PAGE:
Letter: Underestimate social comms at your peril

Your story on the Department of Health's plans to invest in social marketing did not do justice either to what social marketing is or what it can achieve ('DoH beefs up roster for social marketing project,' 1 September).

The story describes social marketing as 'the use of third-party endorsement to convey health messaging'. It is very much more than this.

Social marketing is an entire marketing discipline, which is designed to influence the way in which people behave in their daily lives.

It combines commercial marketing with theories of behaviour change and social learning, and is emerging as the most exciting - and effective - model for addressing today's most pressing lifestyle challenges.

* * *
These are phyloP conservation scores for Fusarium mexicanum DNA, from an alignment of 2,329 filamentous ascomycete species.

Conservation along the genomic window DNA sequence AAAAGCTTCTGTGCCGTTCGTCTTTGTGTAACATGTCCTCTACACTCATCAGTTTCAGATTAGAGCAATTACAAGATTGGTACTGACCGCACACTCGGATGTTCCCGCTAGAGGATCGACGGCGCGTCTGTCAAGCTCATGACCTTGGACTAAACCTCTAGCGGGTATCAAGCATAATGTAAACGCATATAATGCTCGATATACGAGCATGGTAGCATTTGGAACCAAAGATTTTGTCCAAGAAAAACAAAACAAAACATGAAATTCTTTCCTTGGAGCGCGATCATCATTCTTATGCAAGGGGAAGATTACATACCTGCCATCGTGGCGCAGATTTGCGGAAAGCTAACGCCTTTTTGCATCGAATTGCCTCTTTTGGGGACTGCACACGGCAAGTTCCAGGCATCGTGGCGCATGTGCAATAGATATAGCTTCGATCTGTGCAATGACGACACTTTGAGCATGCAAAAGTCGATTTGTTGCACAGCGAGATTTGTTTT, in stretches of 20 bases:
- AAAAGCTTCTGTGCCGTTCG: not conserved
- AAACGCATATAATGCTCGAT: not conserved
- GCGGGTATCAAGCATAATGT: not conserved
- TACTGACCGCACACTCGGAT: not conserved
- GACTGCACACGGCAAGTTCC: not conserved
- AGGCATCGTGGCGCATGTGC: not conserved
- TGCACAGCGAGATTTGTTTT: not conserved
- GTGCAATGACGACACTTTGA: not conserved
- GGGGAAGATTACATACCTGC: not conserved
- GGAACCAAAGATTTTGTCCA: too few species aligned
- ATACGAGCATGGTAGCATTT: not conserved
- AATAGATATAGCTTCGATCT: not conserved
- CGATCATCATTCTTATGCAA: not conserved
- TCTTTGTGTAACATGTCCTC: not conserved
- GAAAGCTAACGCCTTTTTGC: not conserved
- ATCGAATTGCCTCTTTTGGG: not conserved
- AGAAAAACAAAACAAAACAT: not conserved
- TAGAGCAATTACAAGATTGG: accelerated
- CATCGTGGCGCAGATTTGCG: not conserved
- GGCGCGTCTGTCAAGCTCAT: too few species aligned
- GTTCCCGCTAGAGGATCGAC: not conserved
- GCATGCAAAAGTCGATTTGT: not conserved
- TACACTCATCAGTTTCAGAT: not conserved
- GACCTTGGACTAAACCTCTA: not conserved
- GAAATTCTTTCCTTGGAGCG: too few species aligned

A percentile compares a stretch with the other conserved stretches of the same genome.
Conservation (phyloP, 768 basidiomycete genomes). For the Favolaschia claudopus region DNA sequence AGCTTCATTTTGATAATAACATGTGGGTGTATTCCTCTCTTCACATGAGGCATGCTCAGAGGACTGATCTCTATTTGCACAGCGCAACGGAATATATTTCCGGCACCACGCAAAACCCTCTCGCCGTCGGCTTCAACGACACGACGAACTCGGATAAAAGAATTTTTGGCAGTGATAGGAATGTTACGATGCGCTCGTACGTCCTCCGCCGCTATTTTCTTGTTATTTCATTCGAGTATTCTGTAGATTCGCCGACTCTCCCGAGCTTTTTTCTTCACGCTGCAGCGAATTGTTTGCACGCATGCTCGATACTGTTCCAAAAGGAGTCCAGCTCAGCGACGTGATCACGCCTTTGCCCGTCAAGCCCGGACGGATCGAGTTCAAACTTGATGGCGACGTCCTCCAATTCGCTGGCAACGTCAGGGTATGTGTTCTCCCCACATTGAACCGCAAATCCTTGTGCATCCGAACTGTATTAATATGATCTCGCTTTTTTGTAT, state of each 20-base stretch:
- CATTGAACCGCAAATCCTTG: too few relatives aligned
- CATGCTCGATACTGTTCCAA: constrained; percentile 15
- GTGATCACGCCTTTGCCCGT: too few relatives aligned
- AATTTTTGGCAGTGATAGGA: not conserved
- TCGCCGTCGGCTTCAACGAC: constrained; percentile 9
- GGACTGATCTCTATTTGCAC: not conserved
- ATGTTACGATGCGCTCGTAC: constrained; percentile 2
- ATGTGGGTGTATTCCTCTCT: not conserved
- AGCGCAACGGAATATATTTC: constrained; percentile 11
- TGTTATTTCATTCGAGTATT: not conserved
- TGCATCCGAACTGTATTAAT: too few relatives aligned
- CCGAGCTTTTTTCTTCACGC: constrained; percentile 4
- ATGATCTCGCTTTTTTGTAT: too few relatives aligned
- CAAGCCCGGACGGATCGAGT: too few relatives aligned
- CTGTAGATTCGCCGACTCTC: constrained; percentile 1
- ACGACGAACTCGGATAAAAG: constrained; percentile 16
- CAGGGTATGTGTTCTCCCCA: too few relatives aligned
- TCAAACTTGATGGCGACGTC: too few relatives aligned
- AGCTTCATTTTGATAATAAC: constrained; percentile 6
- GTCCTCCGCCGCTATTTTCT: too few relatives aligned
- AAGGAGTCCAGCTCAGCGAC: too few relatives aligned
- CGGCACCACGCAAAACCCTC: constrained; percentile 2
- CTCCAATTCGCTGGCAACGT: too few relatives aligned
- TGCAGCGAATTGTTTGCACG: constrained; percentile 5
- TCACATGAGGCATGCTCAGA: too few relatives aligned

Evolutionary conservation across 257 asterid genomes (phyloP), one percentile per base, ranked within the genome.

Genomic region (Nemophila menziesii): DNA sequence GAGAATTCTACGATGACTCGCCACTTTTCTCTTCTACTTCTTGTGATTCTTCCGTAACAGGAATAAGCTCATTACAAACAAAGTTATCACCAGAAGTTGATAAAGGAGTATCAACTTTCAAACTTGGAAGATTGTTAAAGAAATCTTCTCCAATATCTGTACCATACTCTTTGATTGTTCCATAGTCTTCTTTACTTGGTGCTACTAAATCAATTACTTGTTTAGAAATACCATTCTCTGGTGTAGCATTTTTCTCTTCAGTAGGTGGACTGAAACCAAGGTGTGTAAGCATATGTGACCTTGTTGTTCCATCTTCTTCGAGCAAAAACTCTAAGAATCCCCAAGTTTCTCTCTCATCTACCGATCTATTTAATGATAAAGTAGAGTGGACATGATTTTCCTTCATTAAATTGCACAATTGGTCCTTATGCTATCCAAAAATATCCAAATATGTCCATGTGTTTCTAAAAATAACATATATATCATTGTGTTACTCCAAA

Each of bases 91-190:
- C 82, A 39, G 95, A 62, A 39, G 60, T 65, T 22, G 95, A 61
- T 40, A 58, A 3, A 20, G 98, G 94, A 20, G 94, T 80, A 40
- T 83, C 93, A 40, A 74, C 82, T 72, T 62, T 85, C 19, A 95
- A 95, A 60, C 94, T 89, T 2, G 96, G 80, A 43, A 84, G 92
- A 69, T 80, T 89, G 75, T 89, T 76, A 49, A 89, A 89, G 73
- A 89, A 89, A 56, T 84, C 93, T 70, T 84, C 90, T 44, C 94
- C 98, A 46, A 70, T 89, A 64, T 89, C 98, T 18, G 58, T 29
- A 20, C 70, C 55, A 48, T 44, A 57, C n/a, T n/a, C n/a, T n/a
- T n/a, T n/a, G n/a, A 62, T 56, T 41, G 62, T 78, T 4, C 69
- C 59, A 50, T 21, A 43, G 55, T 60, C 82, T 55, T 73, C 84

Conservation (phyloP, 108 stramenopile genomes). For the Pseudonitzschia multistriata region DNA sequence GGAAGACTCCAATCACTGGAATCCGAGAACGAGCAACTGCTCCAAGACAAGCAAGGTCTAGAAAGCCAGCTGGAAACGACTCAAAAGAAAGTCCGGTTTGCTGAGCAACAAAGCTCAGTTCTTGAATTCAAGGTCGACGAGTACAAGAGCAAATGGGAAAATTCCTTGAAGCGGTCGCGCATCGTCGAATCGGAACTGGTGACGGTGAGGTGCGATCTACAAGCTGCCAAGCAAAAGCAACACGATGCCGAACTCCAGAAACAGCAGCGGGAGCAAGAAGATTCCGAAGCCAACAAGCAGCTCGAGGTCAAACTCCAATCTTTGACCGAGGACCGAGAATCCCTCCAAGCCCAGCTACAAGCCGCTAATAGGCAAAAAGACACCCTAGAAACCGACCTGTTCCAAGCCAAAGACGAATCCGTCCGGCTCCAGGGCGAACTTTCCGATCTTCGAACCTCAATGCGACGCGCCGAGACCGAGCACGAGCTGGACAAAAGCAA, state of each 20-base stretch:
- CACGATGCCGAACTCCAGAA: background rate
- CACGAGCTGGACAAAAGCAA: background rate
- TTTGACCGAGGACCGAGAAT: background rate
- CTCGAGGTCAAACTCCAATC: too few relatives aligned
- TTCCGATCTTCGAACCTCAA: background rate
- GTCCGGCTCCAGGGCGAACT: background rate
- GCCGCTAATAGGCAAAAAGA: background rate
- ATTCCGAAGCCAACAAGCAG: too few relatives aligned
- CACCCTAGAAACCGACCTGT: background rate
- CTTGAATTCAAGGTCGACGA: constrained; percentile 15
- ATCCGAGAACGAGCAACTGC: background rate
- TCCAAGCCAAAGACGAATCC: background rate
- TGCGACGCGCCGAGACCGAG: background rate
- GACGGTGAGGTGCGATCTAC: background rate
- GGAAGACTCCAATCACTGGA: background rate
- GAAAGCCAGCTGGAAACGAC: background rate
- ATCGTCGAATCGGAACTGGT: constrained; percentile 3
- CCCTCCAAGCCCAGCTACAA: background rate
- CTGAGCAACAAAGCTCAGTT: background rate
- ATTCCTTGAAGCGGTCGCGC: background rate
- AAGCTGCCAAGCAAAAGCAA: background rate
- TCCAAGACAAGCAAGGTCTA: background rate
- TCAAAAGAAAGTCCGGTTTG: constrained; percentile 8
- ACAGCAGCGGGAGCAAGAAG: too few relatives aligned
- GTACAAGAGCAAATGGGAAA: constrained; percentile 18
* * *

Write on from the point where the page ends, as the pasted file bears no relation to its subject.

A recent review by the National Consumer Council has established that a social marketing approach could dramatically improve the impact of government health campaigns.

Systematic social marketing can also influence people's attitude towards public transport, energy use, recycling, community safety and civic involvement.

If 'third-party endorsement' could achieve all of this, our job as social marketers would be a great deal easier than it actually is.

Amanda Duffy, associate director, The Forster Company.

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